sion was the best Yuma has heard.
Most of the banquetters went from the
hotel to the Elks' Hall, where a spe
cial program and a ball was-' arrang
ed. This lasted until 3 a. m., after
which everyone readily found their
In the Superior Court of Yuma
County, State of Arizona.
F. & E. Hodges, co-partners, Plain
tiff, vs. Walter Mackowiak, Defend
ant. ant. Action brought in the, Superior
Court of Yuma County, State of Ari
zona, and the complaint filed in said
County of Yuma, in the office, of the
Clerk of the Superior Court.
In the name of State of Arizona,
to Walter Mackowiak, defendant,
You are hereby summoned and re
quired to appear in an action "brought
against you by the above named plain
tiffs in the Superior Court of Yuma
County, State of Arizona, and ans
wer the Complaint therein filed with
the Clerk of this said Court, at Yuma,
in said County, within twenty days af
ter the service upon you of this sum
mons, if served in this said .County, or
in all other cases within thirty days
thereafter, the times above mentioned
being exclusive of the day of service,
or judgment by default will be taken
Given under my hand arid the seal
of the Superior Court of Yuma Coun
ty, State of Arizona, this 18th day of
(Seal) H. B. FARMER,
Clerk of said Superior Court.
Sentinel i w. First Pub Oct. 25.
Last Pub. Nov. 15.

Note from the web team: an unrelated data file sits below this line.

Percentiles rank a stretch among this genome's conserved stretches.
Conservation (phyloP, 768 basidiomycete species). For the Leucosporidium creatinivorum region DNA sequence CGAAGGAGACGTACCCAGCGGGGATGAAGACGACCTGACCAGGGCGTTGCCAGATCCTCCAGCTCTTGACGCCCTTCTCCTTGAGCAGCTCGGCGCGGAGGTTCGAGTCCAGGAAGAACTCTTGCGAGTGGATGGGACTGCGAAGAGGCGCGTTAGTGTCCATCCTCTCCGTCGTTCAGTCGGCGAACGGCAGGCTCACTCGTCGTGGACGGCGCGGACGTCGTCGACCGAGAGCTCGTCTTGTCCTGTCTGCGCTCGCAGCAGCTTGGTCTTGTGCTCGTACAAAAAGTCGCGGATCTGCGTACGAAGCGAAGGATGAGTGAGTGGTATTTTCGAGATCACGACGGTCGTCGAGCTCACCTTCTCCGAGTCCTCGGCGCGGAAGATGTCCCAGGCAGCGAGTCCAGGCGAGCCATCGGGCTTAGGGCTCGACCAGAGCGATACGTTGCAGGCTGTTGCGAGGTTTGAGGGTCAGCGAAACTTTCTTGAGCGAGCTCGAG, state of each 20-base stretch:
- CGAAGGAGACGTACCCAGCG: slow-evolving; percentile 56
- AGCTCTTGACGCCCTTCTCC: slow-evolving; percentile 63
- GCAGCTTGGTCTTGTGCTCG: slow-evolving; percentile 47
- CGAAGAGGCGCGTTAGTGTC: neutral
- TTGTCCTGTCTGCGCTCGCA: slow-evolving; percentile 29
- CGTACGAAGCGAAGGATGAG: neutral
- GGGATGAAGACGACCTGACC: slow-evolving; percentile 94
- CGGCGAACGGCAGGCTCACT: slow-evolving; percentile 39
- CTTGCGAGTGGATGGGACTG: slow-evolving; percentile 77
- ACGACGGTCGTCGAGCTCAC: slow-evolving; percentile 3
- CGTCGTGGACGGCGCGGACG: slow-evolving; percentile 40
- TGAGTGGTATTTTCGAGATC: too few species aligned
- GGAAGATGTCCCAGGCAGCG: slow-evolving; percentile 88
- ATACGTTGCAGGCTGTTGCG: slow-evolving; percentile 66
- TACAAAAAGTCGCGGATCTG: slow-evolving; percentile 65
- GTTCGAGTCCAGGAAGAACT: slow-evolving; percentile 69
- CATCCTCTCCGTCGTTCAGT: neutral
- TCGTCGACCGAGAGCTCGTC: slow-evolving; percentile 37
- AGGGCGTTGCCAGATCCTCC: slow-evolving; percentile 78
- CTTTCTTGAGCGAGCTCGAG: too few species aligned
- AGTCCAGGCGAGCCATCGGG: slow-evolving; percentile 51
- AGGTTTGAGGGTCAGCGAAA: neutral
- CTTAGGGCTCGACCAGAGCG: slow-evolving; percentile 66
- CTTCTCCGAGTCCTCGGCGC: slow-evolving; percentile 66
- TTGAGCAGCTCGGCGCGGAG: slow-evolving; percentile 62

'PLANT YOUR ONIONS,"
SAYS THE UNIVERSITY
"The time is at hand for planting
onions," says the University of Cali
fornia to the backyard farmer. Onions
are selling now at five cents a pound,
and they seem likely to go higher. The
home gardener can help his family
budget as well as the food conserva
tion cause if he will now cover some
vacant space in his yard with several
inches of well-rotted manure, and aft
er the first good soaking spade up the
ground, work the soil fine with a rake,
and sow his onions in rows 12 inches
apart, with the seed about an inch
deep, sowing fairly thick, and thin
ning out when the plants are four or
five inches high, then Ieavingi the
onions, five inches apart in rows.
Some neighbor may be glod to get the
discarded plants, for transplanting in
his own garden.
Yuma is quiet as a church grave
yard this week, following the crowds
of last week.